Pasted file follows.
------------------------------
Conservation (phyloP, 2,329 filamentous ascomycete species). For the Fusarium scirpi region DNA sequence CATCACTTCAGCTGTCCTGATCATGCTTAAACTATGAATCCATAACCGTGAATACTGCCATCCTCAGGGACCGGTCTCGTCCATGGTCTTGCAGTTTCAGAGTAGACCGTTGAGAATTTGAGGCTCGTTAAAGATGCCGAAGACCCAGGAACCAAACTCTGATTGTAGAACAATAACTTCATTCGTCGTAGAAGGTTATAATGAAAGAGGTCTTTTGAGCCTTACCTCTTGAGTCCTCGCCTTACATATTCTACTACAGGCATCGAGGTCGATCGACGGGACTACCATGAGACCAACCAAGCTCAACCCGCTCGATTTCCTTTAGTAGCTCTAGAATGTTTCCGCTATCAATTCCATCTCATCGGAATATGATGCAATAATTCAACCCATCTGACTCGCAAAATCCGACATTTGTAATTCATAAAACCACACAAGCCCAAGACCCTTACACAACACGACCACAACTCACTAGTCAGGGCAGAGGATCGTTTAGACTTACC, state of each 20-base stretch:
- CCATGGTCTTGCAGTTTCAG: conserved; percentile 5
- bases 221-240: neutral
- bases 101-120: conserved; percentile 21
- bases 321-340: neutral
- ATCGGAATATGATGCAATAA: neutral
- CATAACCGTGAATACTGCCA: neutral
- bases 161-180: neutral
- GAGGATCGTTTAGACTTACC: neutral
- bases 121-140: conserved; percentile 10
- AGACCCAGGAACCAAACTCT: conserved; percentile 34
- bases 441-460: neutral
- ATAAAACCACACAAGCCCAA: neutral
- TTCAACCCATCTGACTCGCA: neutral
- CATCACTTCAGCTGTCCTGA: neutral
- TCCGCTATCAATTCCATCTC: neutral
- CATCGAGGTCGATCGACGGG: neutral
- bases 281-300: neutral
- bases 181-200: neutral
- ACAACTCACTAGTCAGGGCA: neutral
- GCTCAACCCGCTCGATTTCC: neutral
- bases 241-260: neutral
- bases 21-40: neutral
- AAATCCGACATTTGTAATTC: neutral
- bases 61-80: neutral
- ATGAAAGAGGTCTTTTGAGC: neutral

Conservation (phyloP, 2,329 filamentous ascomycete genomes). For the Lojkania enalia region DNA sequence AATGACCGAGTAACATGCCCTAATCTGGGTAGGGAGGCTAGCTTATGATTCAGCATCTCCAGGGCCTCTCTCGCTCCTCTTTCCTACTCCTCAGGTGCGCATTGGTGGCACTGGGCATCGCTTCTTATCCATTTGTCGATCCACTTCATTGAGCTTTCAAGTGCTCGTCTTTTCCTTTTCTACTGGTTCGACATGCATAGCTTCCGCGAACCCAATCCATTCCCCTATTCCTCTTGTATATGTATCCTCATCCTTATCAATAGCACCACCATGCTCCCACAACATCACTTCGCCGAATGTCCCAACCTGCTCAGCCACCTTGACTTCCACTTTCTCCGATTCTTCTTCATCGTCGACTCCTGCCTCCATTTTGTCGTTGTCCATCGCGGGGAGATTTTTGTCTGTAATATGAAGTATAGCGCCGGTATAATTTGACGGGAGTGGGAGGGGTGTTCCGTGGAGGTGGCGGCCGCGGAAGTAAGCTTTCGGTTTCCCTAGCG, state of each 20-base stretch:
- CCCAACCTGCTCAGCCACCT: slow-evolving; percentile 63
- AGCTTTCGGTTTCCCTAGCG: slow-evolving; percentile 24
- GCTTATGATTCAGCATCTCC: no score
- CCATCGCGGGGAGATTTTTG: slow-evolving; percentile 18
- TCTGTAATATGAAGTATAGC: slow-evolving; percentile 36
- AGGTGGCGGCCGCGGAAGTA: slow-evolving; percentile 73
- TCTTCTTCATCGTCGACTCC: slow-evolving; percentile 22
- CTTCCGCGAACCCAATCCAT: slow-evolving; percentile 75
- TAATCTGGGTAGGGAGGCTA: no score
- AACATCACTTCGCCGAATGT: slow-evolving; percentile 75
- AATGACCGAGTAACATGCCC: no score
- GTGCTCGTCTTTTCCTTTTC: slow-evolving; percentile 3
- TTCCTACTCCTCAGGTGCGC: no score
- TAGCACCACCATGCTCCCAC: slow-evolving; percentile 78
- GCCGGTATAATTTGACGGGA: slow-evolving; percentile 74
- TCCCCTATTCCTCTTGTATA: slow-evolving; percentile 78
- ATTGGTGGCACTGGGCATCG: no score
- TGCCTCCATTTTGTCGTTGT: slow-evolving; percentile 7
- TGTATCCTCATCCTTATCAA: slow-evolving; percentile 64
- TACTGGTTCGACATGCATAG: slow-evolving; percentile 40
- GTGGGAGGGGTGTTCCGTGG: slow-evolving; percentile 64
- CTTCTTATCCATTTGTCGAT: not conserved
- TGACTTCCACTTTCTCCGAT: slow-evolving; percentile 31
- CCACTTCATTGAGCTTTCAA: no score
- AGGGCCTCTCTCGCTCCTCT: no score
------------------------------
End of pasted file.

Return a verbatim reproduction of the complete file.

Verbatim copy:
Conservation (phyloP, 2,329 filamentous ascomycete species). For the Fusarium scirpi region DNA sequence CATCACTTCAGCTGTCCTGATCATGCTTAAACTATGAATCCATAACCGTGAATACTGCCATCCTCAGGGACCGGTCTCGTCCATGGTCTTGCAGTTTCAGAGTAGACCGTTGAGAATTTGAGGCTCGTTAAAGATGCCGAAGACCCAGGAACCAAACTCTGATTGTAGAACAATAACTTCATTCGTCGTAGAAGGTTATAATGAAAGAGGTCTTTTGAGCCTTACCTCTTGAGTCCTCGCCTTACATATTCTACTACAGGCATCGAGGTCGATCGACGGGACTACCATGAGACCAACCAAGCTCAACCCGCTCGATTTCCTTTAGTAGCTCTAGAATGTTTCCGCTATCAATTCCATCTCATCGGAATATGATGCAATAATTCAACCCATCTGACTCGCAAAATCCGACATTTGTAATTCATAAAACCACACAAGCCCAAGACCCTTACACAACACGACCACAACTCACTAGTCAGGGCAGAGGATCGTTTAGACTTACC, state of each 20-base stretch:
- CCATGGTCTTGCAGTTTCAG: conserved; percentile 5
- bases 221-240: neutral
- bases 101-120: conserved; percentile 21
- bases 321-340: neutral
- ATCGGAATATGATGCAATAA: neutral
- CATAACCGTGAATACTGCCA: neutral
- bases 161-180: neutral
- GAGGATCGTTTAGACTTACC: neutral
- bases 121-140: conserved; percentile 10
- AGACCCAGGAACCAAACTCT: conserved; percentile 34
- bases 441-460: neutral
- ATAAAACCACACAAGCCCAA: neutral
- TTCAACCCATCTGACTCGCA: neutral
- CATCACTTCAGCTGTCCTGA: neutral
- TCCGCTATCAATTCCATCTC: neutral
- CATCGAGGTCGATCGACGGG: neutral
- bases 281-300: neutral
- bases 181-200: neutral
- ACAACTCACTAGTCAGGGCA: neutral
- GCTCAACCCGCTCGATTTCC: neutral
- bases 241-260: neutral
- bases 21-40: neutral
- AAATCCGACATTTGTAATTC: neutral
- bases 61-80: neutral
- ATGAAAGAGGTCTTTTGAGC: neutral

Conservation (phyloP, 2,329 filamentous ascomycete genomes). For the Lojkania enalia region DNA sequence AATGACCGAGTAACATGCCCTAATCTGGGTAGGGAGGCTAGCTTATGATTCAGCATCTCCAGGGCCTCTCTCGCTCCTCTTTCCTACTCCTCAGGTGCGCATTGGTGGCACTGGGCATCGCTTCTTATCCATTTGTCGATCCACTTCATTGAGCTTTCAAGTGCTCGTCTTTTCCTTTTCTACTGGTTCGACATGCATAGCTTCCGCGAACCCAATCCATTCCCCTATTCCTCTTGTATATGTATCCTCATCCTTATCAATAGCACCACCATGCTCCCACAACATCACTTCGCCGAATGTCCCAACCTGCTCAGCCACCTTGACTTCCACTTTCTCCGATTCTTCTTCATCGTCGACTCCTGCCTCCATTTTGTCGTTGTCCATCGCGGGGAGATTTTTGTCTGTAATATGAAGTATAGCGCCGGTATAATTTGACGGGAGTGGGAGGGGTGTTCCGTGGAGGTGGCGGCCGCGGAAGTAAGCTTTCGGTTTCCCTAGCG, state of each 20-base stretch:
- CCCAACCTGCTCAGCCACCT: slow-evolving; percentile 63
- AGCTTTCGGTTTCCCTAGCG: slow-evolving; percentile 24
- GCTTATGATTCAGCATCTCC: no score
- CCATCGCGGGGAGATTTTTG: slow-evolving; percentile 18
- TCTGTAATATGAAGTATAGC: slow-evolving; percentile 36
- AGGTGGCGGCCGCGGAAGTA: slow-evolving; percentile 73
- TCTTCTTCATCGTCGACTCC: slow-evolving; percentile 22
- CTTCCGCGAACCCAATCCAT: slow-evolving; percentile 75
- TAATCTGGGTAGGGAGGCTA: no score
- AACATCACTTCGCCGAATGT: slow-evolving; percentile 75
- AATGACCGAGTAACATGCCC: no score
- GTGCTCGTCTTTTCCTTTTC: slow-evolving; percentile 3
- TTCCTACTCCTCAGGTGCGC: no score
- TAGCACCACCATGCTCCCAC: slow-evolving; percentile 78
- GCCGGTATAATTTGACGGGA: slow-evolving; percentile 74
- TCCCCTATTCCTCTTGTATA: slow-evolving; percentile 78
- ATTGGTGGCACTGGGCATCG: no score
- TGCCTCCATTTTGTCGTTGT: slow-evolving; percentile 7
- TGTATCCTCATCCTTATCAA: slow-evolving; percentile 64
- TACTGGTTCGACATGCATAG: slow-evolving; percentile 40
- GTGGGAGGGGTGTTCCGTGG: slow-evolving; percentile 64
- CTTCTTATCCATTTGTCGAT: not conserved
- TGACTTCCACTTTCTCCGAT: slow-evolving; percentile 31
- CCACTTCATTGAGCTTTCAA: no score
- AGGGCCTCTCTCGCTCCTCT: no score